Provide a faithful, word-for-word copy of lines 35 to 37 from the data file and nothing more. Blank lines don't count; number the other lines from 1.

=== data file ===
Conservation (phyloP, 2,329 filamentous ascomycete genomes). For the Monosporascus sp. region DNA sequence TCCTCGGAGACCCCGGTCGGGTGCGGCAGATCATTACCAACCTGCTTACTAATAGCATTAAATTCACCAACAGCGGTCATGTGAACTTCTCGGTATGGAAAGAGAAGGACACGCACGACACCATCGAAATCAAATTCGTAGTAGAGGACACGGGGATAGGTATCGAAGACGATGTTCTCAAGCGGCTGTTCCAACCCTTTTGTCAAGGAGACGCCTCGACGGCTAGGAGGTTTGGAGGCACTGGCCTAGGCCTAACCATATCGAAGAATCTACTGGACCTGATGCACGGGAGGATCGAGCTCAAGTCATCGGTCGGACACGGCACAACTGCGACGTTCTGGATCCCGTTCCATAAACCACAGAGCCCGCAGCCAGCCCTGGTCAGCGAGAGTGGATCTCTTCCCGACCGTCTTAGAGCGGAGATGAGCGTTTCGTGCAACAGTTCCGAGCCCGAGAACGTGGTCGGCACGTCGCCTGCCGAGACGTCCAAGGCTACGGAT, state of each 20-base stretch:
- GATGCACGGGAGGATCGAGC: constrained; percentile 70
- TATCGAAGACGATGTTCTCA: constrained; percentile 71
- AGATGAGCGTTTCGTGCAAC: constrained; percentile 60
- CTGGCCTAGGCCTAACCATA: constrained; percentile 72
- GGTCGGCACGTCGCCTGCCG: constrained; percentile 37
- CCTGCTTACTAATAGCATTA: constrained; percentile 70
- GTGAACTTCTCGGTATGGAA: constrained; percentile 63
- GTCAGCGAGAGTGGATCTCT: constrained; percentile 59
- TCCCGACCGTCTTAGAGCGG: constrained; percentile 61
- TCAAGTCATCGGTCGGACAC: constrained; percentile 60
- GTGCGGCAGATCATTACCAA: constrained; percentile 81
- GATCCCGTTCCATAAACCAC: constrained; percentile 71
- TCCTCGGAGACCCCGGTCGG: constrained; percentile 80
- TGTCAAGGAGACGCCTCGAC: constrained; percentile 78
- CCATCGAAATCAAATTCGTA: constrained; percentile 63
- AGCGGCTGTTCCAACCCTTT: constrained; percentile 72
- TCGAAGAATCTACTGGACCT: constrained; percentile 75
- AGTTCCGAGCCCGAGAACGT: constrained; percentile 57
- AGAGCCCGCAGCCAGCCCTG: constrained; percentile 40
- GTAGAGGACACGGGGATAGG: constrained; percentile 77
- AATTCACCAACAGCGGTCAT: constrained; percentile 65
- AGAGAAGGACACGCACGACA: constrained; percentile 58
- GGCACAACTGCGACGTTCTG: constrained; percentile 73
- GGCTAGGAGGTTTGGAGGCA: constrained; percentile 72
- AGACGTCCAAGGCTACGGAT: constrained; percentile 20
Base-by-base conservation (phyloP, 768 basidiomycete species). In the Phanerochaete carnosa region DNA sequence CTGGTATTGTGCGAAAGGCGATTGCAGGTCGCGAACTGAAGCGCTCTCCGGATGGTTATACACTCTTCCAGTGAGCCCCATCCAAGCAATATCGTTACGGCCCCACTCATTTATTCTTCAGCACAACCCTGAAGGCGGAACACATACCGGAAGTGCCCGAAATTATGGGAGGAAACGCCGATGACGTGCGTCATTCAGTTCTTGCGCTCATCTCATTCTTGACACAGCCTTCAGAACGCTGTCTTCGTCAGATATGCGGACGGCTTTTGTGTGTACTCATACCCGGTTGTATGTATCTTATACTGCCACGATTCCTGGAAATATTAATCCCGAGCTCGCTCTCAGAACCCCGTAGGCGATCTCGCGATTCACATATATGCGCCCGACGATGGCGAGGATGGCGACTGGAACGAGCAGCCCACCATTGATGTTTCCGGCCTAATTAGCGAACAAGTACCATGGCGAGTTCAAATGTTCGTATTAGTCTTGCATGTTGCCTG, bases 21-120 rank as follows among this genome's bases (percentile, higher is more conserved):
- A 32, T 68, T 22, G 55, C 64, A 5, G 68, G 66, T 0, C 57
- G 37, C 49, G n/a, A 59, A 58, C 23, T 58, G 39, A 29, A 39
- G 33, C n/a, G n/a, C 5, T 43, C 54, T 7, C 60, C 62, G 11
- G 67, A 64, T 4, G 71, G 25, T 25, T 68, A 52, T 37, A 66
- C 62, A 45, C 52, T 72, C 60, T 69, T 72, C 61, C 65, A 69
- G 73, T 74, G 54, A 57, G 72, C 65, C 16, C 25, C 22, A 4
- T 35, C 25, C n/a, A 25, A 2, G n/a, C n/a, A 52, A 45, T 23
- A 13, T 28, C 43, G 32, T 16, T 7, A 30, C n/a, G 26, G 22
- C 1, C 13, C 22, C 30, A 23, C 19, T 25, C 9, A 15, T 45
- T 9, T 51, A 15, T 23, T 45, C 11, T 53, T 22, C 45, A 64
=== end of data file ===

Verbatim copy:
- A 13, T 28, C 43, G 32, T 16, T 7, A 30, C n/a, G 26, G 22
- C 1, C 13, C 22, C 30, A 23, C 19, T 25, C 9, A 15, T 45
- T 9, T 51, A 15, T 23, T 45, C 11, T 53, T 22, C 45, A 64